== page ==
Edwin and Sylva are left together in a very awkward situation, with Edwin rediscovering his love for her, while she learns of his formal engagement to Stasi. As Boni and Stasi return, she is clearly delighted with the charming Boni. However the old pairings are resumed, very formally and without enthusiasm. The old Prince takes Sylva and Edwin back to the ballroom, allowing Boni to declare his love for Stasi, who points out that his marriage is an obstacle. His assurance that this can be easily put right encourages her, and they return to the dance.

Edwin and Sylva resume their negotiations, but the awlwardness remains, as it is clear that Edwin still wants to hide the 'Countess's' real identity from his father. He now prevents his father from announcing his engagement as he is in love with the Countess. Stasi agrees to give him up, but Sylva, in frustration, now confesses that she is not married and not a Countess, but a singer with a marriage proposal from Edwin. As the young Prince at last adnits his love and proposes openly, she turns him down and walks out.

In their hotel in Vienna, recriminations proceed, with Boni complaining about Sylva's rudeness at the ball. She is still upset at Edwin's dislike of her lack of social standing. Boni and Feri are unable to talk her round and she runs off. As the other characters assemble, Feri solves the crisis when he recognizes the Princess, Edwin's mother, as an old flame who had herself been a singer. She had then married a Count, before, as a young widow, marrying her Prince. Leopold recognizes that he cannot prevent his son doing what he had himself done, and the way is open for the marriages of Edwin to Sylva and Boni to Stasi.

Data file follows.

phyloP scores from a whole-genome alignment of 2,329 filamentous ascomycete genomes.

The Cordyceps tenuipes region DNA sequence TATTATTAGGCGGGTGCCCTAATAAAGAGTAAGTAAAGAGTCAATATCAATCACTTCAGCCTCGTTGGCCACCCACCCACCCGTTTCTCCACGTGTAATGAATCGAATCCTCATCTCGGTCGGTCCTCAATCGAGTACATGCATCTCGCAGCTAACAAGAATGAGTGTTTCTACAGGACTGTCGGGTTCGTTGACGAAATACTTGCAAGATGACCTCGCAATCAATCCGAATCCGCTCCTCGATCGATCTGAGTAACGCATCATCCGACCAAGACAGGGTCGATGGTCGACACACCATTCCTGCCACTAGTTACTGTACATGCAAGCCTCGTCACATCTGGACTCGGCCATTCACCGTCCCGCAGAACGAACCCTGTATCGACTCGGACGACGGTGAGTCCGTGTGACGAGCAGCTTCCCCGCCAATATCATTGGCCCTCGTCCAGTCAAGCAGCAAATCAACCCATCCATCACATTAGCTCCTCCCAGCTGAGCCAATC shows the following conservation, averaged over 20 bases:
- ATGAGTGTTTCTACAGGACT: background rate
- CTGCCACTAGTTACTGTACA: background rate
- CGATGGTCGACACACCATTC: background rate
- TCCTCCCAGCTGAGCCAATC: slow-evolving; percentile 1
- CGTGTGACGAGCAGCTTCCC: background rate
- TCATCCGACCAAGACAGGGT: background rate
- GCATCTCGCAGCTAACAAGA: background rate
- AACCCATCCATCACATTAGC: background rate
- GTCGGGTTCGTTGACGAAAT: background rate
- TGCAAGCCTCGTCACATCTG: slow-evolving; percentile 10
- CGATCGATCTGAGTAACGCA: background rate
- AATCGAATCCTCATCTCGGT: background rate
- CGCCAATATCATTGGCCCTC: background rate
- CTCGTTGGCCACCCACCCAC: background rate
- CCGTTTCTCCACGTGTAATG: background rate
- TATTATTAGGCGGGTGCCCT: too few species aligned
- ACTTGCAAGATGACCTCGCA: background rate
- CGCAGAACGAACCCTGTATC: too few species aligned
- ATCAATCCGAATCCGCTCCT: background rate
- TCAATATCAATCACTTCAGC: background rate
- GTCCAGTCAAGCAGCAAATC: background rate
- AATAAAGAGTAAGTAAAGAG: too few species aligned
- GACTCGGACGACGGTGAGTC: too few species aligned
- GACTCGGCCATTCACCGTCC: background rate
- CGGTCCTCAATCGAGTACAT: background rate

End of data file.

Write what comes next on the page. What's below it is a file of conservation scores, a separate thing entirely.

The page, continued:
The Cast

Aranka
 a Variety Girl
Baroness Elsner
 
Cleo
 a Variety Girl
Commander von Billing
 a diplomat, section head
Count Boni Káncsiánu
 an impresario
Countess Stasi
 Prince Leopold's niece
Countess Tscheppe
 
Daisy
 a Variety Girl
Feri von Kerekes
 an old habitué of the Cabaret, known as 'Feri bácsi'
Hotel Manager
 
Juliska
 a Variety Girl
Kiss
 a Notary
Lieutenant Eugen von Rohnsdorff
 Edwin's cousin
Lord Boniface
 an English visitor
Mac Grave
 an Ambassador
Margrave
 
Mia
 a Variety Girl
Miksa
 Head-Waiter
Nitch
 a lawyer
Prince Edwin Ronald
 son of Prince Leopold
Prince Leopold Maria
 of Lippert-Weylersheim
Princess Anhilte
 Prince Leopold's wife
Rizzi
 a Variety Girl
Selma
 a Variety Girl
Solo Violinist
 in the cabaret
Sylva Varescu
 a cabaret artiste 'The Gipsy Princess'
Vally
 a Variety Girl
Vilma
 
Von Endrey
 a gentleman
Von Merö
 a gentleman
Von Szerény
 a gentleman
Von Vihar
 a gentleman

© Copyright Opera Scotland 2017

Site by SiteBuddha